Sorry this kind of turned into a philosophical analysis of the book, but I honestly just couldn’t help myself! I think a reason that I love this trilogy so much is how many parallels I see with my favorite show Battlestar Galactica, which was the subject of my honors thesis in university. Morality gets blurred in times of war and while it is never right to commit atrocities against humanity, it is important also to realize that history is written by the victors and it is the winning side who will assign blame.

“I have heard it said that evil is simply a point of view. The villain is always the hero in is own story. And the definitions of ‘wrong’ and ‘right’ ever shift on the inconstant tides of human morality.”

One of the things that amuses me when reading young adult SFF is that the teenagers receive no support or hesitation from the adults in the world. A lot of times the book seems to be devoid of adults, which is unrealistic. One of the things that I think is done so well is the pushback and tension from the adults aboard the Mao that think they know better than a bunch of teenagers. We all know that people generally feel like age and seniority automatically makes them the most experienced and knowledgeable person, disregarding the opinions and expertise of their younger counterparts. I see this all the time professionally and am treated like a child because of their preconceived notions, and it was incredibly realistic and powerful to see that power struggle among the crew of the Mao. Just like the lack or morality in war isn’t right, neither is ignoring the expertise of the Illuminae Group and it was exciting to see the main characters do their part and earn the respect of the others.

The characters all continue to grow in this final installment and I enjoyed learning about the process of pulling together the Illuminae Files — and the identities behind the analysts. It seems so obvious now that they’ve been unmasked for me. One of the most resonant parts of the book for me was Hanna grappling with the aftermath of what happened in Gemina. It is obvious that Kaufman and Kristoff took great care in crafting these characters and I am sad to see them go.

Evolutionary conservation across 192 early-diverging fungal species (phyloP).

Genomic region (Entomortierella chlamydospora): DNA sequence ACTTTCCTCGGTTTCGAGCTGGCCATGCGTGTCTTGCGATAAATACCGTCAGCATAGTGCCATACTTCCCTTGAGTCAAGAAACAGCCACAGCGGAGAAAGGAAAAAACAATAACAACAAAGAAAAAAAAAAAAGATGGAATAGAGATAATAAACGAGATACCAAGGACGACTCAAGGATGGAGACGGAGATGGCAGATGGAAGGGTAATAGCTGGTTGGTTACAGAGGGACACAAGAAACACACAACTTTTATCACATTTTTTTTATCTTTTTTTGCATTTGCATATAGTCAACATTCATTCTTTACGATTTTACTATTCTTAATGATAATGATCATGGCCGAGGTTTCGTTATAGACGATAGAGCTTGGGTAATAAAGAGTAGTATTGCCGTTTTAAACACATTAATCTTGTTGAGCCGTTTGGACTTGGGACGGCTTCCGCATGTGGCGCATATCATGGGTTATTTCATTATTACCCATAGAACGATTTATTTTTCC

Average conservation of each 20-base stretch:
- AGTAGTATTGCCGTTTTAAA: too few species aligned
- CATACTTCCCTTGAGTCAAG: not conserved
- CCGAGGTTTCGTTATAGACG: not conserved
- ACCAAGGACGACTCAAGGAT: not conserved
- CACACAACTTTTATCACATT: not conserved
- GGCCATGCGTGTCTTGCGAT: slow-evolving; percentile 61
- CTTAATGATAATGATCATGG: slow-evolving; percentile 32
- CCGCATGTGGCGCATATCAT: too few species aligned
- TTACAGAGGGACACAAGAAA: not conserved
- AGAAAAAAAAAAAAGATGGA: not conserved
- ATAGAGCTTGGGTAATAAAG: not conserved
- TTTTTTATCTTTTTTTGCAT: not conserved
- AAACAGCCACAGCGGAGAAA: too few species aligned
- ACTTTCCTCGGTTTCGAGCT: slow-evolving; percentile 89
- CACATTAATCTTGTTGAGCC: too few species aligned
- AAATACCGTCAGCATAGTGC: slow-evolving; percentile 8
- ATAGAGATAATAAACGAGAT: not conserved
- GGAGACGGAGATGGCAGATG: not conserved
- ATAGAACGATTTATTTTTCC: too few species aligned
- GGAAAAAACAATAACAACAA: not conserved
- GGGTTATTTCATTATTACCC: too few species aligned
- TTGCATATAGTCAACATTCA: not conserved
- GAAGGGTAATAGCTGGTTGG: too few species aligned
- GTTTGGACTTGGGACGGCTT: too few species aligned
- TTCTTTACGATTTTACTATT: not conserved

BRIEFING NOTE: As with Illuminae and GeminaI read along with the full-cast audiobook and it was perfection. I love the audiobook so much, but I definitely recommend reading this one with a physical copy so you don’t miss out on the beautiful of Marie Lu’s illustrations. Honestly, this book is a work of art and the audiobook is a masterpiece for the ears.
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Overall this was an incredibly satisfying end to an amazing trilogy. While the overarching plot is simple enough, this is a story about the characters. Ordinary people who are put into tough situations and do extraordinary things. No, not magical things chums! They sacrifice themselves for the greater good of others, determined to “live a life worth dying for.” That all people see themselves as the hero of their own story and that in war – as in life – the world is painted in shades of grey.

Review of Illuminae  Review of Gemina

🤝 This was a This Mortal Squad buddy read with the lovely Bex and Taylor!

Obsidio by Amie Kaufman and Jay KristoffGoodreads Synopsis

Kady, Ezra, Hanna, and Nik narrowly escaped with their lives from the attacks on Heimdall station and now find themselves crammed with 2,000 refugees on the container ship, Mao. With the jump station destroyed and their resources scarce, the only option is to return to Kerenza—but who knows what they’ll find seven months after the invasion?